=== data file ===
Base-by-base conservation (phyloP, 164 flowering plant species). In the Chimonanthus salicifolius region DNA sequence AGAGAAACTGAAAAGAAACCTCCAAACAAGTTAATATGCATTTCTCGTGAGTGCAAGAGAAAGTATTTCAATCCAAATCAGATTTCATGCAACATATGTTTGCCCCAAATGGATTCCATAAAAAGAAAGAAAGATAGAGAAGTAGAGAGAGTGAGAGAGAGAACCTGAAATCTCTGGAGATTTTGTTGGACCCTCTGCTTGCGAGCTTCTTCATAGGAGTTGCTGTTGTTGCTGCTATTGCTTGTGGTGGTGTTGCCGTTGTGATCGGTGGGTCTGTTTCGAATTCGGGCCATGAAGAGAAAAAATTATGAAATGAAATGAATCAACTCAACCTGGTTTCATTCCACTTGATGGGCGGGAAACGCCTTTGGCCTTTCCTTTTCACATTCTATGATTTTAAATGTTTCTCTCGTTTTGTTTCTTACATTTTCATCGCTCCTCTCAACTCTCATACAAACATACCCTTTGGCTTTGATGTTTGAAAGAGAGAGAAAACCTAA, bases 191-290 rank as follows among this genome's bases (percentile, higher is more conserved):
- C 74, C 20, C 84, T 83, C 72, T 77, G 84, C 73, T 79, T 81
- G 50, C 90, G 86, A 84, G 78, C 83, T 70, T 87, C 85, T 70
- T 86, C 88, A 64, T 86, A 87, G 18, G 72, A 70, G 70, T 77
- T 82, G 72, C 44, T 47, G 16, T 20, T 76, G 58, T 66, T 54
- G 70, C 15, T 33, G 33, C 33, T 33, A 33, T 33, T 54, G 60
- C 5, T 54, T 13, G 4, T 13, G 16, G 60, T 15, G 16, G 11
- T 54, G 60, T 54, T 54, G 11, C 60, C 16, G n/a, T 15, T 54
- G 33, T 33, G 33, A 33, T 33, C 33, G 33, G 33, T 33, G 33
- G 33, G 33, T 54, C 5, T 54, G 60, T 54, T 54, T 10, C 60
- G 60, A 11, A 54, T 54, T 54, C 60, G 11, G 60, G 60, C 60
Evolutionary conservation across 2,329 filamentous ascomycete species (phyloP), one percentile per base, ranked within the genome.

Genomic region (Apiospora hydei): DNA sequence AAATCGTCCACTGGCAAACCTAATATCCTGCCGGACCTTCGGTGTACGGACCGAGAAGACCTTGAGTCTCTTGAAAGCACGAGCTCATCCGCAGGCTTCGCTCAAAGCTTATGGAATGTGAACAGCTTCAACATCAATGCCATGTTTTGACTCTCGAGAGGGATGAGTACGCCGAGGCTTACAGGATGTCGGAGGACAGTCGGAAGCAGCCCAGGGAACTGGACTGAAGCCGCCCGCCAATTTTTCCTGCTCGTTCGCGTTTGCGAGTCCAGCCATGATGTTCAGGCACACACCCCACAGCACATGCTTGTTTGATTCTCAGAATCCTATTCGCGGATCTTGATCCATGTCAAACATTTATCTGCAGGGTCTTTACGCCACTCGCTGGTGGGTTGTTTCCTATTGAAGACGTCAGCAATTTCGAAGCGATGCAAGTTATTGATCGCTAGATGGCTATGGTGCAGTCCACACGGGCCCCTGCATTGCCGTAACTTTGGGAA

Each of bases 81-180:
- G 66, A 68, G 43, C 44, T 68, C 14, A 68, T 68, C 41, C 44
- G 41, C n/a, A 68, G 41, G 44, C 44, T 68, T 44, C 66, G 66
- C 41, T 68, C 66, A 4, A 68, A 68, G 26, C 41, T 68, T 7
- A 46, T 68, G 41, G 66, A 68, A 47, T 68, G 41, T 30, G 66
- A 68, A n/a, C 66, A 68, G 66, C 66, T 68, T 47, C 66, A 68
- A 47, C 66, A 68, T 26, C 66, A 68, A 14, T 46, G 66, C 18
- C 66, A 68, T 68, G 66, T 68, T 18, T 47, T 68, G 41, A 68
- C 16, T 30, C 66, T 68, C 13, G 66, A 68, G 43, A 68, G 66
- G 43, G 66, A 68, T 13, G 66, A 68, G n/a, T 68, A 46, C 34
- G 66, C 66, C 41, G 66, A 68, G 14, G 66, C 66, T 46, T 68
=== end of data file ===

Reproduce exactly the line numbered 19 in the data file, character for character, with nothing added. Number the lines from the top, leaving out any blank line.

- A 68, A n/a, C 66, A 68, G 66, C 66, T 68, T 47, C 66, A 68